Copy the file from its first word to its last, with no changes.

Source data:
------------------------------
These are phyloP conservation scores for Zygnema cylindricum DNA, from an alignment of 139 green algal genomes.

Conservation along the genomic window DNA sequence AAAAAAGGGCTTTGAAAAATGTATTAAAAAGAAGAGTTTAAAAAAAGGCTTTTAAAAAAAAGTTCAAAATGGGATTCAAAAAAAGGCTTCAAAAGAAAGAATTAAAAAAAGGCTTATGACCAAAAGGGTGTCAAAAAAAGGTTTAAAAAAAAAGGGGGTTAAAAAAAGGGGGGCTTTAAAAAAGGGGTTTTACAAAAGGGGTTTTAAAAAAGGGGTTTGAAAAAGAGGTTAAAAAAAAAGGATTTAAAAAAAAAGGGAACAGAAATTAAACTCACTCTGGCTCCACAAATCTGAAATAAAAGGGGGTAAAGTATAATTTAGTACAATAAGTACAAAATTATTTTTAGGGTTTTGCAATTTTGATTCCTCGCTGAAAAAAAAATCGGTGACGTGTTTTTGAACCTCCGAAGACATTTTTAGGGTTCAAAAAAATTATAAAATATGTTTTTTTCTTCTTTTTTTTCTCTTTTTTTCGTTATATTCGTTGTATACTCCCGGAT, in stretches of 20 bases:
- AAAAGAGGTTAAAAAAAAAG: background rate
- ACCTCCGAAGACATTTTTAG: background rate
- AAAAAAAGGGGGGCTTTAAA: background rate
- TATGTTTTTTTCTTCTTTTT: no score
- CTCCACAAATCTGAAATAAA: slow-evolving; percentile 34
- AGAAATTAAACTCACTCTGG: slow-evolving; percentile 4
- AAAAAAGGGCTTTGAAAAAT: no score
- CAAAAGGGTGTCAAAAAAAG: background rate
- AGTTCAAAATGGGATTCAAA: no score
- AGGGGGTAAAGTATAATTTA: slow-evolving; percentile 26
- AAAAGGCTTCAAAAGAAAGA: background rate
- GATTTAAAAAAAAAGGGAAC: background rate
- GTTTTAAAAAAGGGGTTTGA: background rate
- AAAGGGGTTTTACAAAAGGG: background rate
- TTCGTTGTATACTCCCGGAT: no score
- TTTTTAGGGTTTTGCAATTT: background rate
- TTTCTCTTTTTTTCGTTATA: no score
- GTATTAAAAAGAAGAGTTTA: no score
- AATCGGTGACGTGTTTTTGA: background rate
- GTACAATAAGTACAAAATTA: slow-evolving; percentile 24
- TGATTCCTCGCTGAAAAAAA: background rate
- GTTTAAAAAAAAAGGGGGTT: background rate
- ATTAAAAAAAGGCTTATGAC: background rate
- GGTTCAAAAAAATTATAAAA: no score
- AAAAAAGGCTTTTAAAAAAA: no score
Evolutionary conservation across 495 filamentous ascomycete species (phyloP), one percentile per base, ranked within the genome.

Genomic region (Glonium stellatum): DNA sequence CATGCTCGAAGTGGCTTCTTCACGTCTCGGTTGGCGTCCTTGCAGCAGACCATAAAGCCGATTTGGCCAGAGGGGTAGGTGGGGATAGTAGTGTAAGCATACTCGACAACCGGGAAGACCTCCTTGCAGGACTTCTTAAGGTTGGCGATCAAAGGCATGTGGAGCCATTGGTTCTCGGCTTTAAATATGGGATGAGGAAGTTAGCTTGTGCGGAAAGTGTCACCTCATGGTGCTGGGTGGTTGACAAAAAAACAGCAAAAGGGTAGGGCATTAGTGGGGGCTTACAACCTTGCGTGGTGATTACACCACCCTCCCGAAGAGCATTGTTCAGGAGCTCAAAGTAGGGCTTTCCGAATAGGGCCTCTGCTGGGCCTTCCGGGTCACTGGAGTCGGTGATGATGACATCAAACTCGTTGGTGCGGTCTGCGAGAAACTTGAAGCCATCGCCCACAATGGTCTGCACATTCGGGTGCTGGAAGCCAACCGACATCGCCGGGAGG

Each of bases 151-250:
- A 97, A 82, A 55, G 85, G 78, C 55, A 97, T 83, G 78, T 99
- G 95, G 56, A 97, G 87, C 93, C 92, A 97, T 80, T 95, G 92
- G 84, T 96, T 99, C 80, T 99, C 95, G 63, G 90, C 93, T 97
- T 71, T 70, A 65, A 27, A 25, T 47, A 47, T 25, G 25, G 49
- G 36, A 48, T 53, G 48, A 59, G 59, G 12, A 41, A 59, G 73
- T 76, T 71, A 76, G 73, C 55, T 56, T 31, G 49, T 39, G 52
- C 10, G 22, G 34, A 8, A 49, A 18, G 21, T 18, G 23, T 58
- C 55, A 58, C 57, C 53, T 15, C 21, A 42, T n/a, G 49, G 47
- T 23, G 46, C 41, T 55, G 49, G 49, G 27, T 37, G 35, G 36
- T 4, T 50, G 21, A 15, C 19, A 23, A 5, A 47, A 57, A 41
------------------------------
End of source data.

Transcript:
These are phyloP conservation scores for Zygnema cylindricum DNA, from an alignment of 139 green algal genomes.

Conservation along the genomic window DNA sequence AAAAAAGGGCTTTGAAAAATGTATTAAAAAGAAGAGTTTAAAAAAAGGCTTTTAAAAAAAAGTTCAAAATGGGATTCAAAAAAAGGCTTCAAAAGAAAGAATTAAAAAAAGGCTTATGACCAAAAGGGTGTCAAAAAAAGGTTTAAAAAAAAAGGGGGTTAAAAAAAGGGGGGCTTTAAAAAAGGGGTTTTACAAAAGGGGTTTTAAAAAAGGGGTTTGAAAAAGAGGTTAAAAAAAAAGGATTTAAAAAAAAAGGGAACAGAAATTAAACTCACTCTGGCTCCACAAATCTGAAATAAAAGGGGGTAAAGTATAATTTAGTACAATAAGTACAAAATTATTTTTAGGGTTTTGCAATTTTGATTCCTCGCTGAAAAAAAAATCGGTGACGTGTTTTTGAACCTCCGAAGACATTTTTAGGGTTCAAAAAAATTATAAAATATGTTTTTTTCTTCTTTTTTTTCTCTTTTTTTCGTTATATTCGTTGTATACTCCCGGAT, in stretches of 20 bases:
- AAAAGAGGTTAAAAAAAAAG: background rate
- ACCTCCGAAGACATTTTTAG: background rate
- AAAAAAAGGGGGGCTTTAAA: background rate
- TATGTTTTTTTCTTCTTTTT: no score
- CTCCACAAATCTGAAATAAA: slow-evolving; percentile 34
- AGAAATTAAACTCACTCTGG: slow-evolving; percentile 4
- AAAAAAGGGCTTTGAAAAAT: no score
- CAAAAGGGTGTCAAAAAAAG: background rate
- AGTTCAAAATGGGATTCAAA: no score
- AGGGGGTAAAGTATAATTTA: slow-evolving; percentile 26
- AAAAGGCTTCAAAAGAAAGA: background rate
- GATTTAAAAAAAAAGGGAAC: background rate
- GTTTTAAAAAAGGGGTTTGA: background rate
- AAAGGGGTTTTACAAAAGGG: background rate
- TTCGTTGTATACTCCCGGAT: no score
- TTTTTAGGGTTTTGCAATTT: background rate
- TTTCTCTTTTTTTCGTTATA: no score
- GTATTAAAAAGAAGAGTTTA: no score
- AATCGGTGACGTGTTTTTGA: background rate
- GTACAATAAGTACAAAATTA: slow-evolving; percentile 24
- TGATTCCTCGCTGAAAAAAA: background rate
- GTTTAAAAAAAAAGGGGGTT: background rate
- ATTAAAAAAAGGCTTATGAC: background rate
- GGTTCAAAAAAATTATAAAA: no score
- AAAAAAGGCTTTTAAAAAAA: no score
Evolutionary conservation across 495 filamentous ascomycete species (phyloP), one percentile per base, ranked within the genome.

Genomic region (Glonium stellatum): DNA sequence CATGCTCGAAGTGGCTTCTTCACGTCTCGGTTGGCGTCCTTGCAGCAGACCATAAAGCCGATTTGGCCAGAGGGGTAGGTGGGGATAGTAGTGTAAGCATACTCGACAACCGGGAAGACCTCCTTGCAGGACTTCTTAAGGTTGGCGATCAAAGGCATGTGGAGCCATTGGTTCTCGGCTTTAAATATGGGATGAGGAAGTTAGCTTGTGCGGAAAGTGTCACCTCATGGTGCTGGGTGGTTGACAAAAAAACAGCAAAAGGGTAGGGCATTAGTGGGGGCTTACAACCTTGCGTGGTGATTACACCACCCTCCCGAAGAGCATTGTTCAGGAGCTCAAAGTAGGGCTTTCCGAATAGGGCCTCTGCTGGGCCTTCCGGGTCACTGGAGTCGGTGATGATGACATCAAACTCGTTGGTGCGGTCTGCGAGAAACTTGAAGCCATCGCCCACAATGGTCTGCACATTCGGGTGCTGGAAGCCAACCGACATCGCCGGGAGG

Each of bases 151-250:
- A 97, A 82, A 55, G 85, G 78, C 55, A 97, T 83, G 78, T 99
- G 95, G 56, A 97, G 87, C 93, C 92, A 97, T 80, T 95, G 92
- G 84, T 96, T 99, C 80, T 99, C 95, G 63, G 90, C 93, T 97
- T 71, T 70, A 65, A 27, A 25, T 47, A 47, T 25, G 25, G 49
- G 36, A 48, T 53, G 48, A 59, G 59, G 12, A 41, A 59, G 73
- T 76, T 71, A 76, G 73, C 55, T 56, T 31, G 49, T 39, G 52
- C 10, G 22, G 34, A 8, A 49, A 18, G 21, T 18, G 23, T 58
- C 55, A 58, C 57, C 53, T 15, C 21, A 42, T n/a, G 49, G 47
- T 23, G 46, C 41, T 55, G 49, G 49, G 27, T 37, G 35, G 36
- T 4, T 50, G 21, A 15, C 19, A 23, A 5, A 47, A 57, A 41